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With Bone-Dry Humor, 'Zama' Depicts The Gears Of Colonialism Grinding Up Its Own

Daniel Giménez Cacho in "Zama." (Courtesy Strand Releasing)MoreCloseclosemore
Daniel Giménez Cacho in "Zama." (Courtesy Strand Releasing)

We first see Don Diego de Zama posed heroically on a picturesque beach, surveying the horizon wearing a tri-corner hat, sheathed sword at his side. A magistrate for the Spanish crown commanding a distant outpost somewhere on the Paraguay river, he cuts a dashing figure familiar from the kind of historical portraiture you’ll find at old libraries or in finer dentist’s office waiting rooms. Our vision of a conquering hero lasts but for a moment or two, until Don Diego gets distracted by some native women mud-bathing nude and secrets himself off behind a bush to masturbate. He’s quickly discovered and chased away by locals shouting “Voyeur! Voyeur!”

So begins “Zama,” the pitiless new picture from writer-director Lucrecia Martel. Based on a 1956 novel by Antonio de Benedetto, it’s an absurdist folly pitched somewhere between Joseph Conrad and Samuel Beckett. Set in a deliberately undefined and semi-abandoned, 18th-century hellhole, the film charts a dull-witted bureaucrat’s slow-dawning realization of his own irrelevance. With a richly textured visual technique and bone-dry humor, Martel takes no small pleasure in depicting the gears of colonialism grinding up its own. It’s a very funny movie for those of a certain sensibility, amusing in that bitterly ironic way Kubrick’s “Barry Lyndon” makes some of us giggle ourselves silly.

Daniel Giménez Cacho in "Zama." (Courtesy Strand Releasing)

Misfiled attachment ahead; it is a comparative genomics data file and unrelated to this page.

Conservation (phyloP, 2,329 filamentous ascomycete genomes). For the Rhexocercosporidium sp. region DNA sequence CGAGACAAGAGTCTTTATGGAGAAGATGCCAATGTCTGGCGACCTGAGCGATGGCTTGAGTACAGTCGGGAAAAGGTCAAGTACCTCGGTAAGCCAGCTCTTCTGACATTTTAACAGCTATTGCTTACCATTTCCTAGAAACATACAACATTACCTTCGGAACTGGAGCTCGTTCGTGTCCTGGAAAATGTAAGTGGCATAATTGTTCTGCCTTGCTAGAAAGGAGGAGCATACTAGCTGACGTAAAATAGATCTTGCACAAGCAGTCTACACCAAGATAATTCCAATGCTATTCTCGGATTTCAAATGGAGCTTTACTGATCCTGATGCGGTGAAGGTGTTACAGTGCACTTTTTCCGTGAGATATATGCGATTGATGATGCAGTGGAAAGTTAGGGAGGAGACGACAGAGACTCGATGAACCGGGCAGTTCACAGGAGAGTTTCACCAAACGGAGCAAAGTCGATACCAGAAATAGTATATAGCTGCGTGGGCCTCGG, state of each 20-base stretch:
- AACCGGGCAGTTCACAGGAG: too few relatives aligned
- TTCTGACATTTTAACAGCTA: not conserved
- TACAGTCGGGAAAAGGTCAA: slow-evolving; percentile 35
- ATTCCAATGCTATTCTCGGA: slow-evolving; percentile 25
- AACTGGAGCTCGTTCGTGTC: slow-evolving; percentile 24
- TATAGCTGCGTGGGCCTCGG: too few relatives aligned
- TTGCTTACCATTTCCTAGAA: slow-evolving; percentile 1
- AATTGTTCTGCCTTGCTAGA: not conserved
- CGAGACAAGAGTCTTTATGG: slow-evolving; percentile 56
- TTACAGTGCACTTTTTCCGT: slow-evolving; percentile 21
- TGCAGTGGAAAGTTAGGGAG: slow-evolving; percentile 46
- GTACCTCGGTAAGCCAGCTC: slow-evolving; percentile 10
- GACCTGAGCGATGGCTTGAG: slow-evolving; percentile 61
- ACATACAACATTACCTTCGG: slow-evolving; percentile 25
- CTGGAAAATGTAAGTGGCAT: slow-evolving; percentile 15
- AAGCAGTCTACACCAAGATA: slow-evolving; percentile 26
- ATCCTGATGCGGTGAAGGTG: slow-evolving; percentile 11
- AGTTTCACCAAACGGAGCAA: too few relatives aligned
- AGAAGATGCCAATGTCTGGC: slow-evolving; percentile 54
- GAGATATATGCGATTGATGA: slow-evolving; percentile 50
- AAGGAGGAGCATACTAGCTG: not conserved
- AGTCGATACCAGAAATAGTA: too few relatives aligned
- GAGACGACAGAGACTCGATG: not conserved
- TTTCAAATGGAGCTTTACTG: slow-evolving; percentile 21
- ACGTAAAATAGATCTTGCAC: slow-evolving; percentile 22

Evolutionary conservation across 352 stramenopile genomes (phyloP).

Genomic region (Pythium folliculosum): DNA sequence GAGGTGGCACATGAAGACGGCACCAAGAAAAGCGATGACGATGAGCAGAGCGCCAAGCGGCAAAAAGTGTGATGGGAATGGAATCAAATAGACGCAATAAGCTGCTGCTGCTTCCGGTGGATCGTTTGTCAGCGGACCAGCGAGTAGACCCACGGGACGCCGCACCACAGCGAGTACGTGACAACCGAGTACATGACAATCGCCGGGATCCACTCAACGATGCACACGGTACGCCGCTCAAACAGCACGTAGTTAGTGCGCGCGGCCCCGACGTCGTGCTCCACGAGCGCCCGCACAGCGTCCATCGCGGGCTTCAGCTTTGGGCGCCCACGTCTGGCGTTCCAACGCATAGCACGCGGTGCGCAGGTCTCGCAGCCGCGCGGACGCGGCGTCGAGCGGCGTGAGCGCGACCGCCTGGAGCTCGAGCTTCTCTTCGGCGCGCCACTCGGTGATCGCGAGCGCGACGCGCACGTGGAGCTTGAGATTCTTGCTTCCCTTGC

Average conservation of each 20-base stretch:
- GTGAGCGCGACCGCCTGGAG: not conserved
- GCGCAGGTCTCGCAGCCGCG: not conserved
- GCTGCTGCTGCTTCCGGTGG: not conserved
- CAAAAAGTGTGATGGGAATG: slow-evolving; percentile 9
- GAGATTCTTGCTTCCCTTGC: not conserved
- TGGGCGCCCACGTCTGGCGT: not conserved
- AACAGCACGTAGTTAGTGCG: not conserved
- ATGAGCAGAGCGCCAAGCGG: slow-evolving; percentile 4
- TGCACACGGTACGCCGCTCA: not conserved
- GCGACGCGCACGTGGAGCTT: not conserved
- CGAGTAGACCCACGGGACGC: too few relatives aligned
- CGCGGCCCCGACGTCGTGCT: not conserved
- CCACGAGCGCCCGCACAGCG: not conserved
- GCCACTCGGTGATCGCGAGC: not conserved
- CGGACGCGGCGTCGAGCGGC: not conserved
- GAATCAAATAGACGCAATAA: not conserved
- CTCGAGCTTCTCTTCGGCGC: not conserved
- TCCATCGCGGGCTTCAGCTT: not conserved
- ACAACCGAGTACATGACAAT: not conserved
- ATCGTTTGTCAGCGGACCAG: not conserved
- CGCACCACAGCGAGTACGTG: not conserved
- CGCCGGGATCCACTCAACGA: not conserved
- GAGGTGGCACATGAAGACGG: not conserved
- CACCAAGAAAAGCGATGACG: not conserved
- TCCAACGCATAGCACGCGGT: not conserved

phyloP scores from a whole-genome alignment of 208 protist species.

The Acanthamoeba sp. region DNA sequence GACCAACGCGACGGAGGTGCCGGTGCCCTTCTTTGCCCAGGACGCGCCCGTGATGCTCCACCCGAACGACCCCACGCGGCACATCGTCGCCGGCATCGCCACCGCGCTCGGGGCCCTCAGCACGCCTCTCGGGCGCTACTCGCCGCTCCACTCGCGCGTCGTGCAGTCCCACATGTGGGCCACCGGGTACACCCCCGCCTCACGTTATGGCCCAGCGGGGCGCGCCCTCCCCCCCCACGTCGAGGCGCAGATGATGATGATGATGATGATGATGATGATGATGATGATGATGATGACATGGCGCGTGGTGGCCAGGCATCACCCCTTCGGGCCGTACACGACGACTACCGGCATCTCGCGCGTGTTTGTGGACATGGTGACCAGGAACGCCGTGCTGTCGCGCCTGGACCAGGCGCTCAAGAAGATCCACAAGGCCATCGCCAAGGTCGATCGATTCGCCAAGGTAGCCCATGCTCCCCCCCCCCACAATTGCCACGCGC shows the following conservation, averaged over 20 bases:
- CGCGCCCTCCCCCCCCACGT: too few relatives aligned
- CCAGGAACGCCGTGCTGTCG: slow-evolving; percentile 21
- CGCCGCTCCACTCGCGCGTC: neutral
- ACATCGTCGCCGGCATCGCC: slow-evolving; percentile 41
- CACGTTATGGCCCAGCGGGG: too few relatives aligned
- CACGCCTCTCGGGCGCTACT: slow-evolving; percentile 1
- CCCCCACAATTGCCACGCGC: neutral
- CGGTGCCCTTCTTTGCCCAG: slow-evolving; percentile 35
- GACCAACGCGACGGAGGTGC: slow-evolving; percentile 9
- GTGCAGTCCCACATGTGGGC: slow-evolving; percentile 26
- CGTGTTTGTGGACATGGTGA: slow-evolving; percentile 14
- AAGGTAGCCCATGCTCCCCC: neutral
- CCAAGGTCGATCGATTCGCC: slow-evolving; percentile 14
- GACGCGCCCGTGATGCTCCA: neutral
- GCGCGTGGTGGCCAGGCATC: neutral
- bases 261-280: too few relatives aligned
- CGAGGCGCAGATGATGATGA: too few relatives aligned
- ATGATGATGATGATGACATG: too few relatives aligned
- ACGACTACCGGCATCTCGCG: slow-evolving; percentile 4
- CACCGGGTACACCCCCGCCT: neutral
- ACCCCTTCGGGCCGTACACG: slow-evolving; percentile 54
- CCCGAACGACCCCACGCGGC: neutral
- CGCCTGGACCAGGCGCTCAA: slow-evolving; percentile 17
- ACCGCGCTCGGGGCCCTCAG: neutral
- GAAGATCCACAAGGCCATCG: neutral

Daniel Giménez Cacho in "Zama." (Courtesy Strand Releasing)

As Don Diego, star Daniel Giménez Cacho has a regal bearing similar to that of the late Ben Gazzara, and likewise uses his stern affect to reap ridiculous rewards as “Zama” cheerfully undercuts him at every turn. He’s mocked by his would-be mistresses, outsmarted by his underlings and constantly sending letters to a faraway wife and family who long ago stopped writing him back. Time and again Don Diego has applied for a transfer back to Buenos Aires, which he waits for like Godot. “Work is scarce here these days,” he sighs to an assistant, as the years pass slowly in a static torpor.

Despite playing the title character, Cacho isn’t even photographed like the star of his own movie. The opening shot in retrospect revealed as mockery, for the rest of the running time, Martel and cinematographer Rui Poças stuff Don Diego in far corners of the frames or into subordinate positions beneath more prominent performers. The actor himself appears to physically shrink as the movie goes along, worn down by a lifetime of disappointments and slights. By a certain point in the picture, every interaction begins to feel like an insult.

“Zama” is only Martel’s fourth film and her first in nine years, following the loose, bourgeoise-eviscerating trilogy of “La Ciénaga,” “The Holy Girl” and “The Headless Woman.” (When recently asked why such a long break between pictures she replied, “I don’t like making them very much.”) While “Zama” certainly savors its star’s comeuppance, it hardly feels like piling on considering all of the outrages and atrocities baked into these crowded frames. We’re constantly surrounded by slaves, with indigenous people carrying traders around in thrones strapped to their backs and images of dehumanization spread across the ruined landscapes. It’s easy to laugh at Don Diego, but the point is we’ve all got it coming.

Daniel Giménez Cacho in "Zama." (Courtesy Strand Releasing)
Daniel Giménez Cacho in "Zama." (Courtesy Strand Releasing)

In the final half-hour our hapless hero, now bearded and elderly, at last attempts some sort of agency. Don Diego volunteers for what’s obviously a suicide mission in the jungle to capture a possibly mythical bandit named Vicuña Porto. Martel gets her Herzog on here for an extended finale of full-blown hallucinatory psychosis, with all-purpose boogeyman Porto and a ridiculous El Dorado quest for bejeweled coconuts standing in for similarly misguided incursions throughout history’s darker chapters. These surreal sequences have a slippery dream logic all their own, yet still circle back to the movie’s vision of life as a stark, cosmic joke, with incongruously jaunty guitar music singing out over the cicadas.


"Zama" opens at The Brattle Theatre Friday, July 6.

Related:

Sean Burns Twitter Film Critic, The ARTery
Sean Burns is a film critic for The ARTery.

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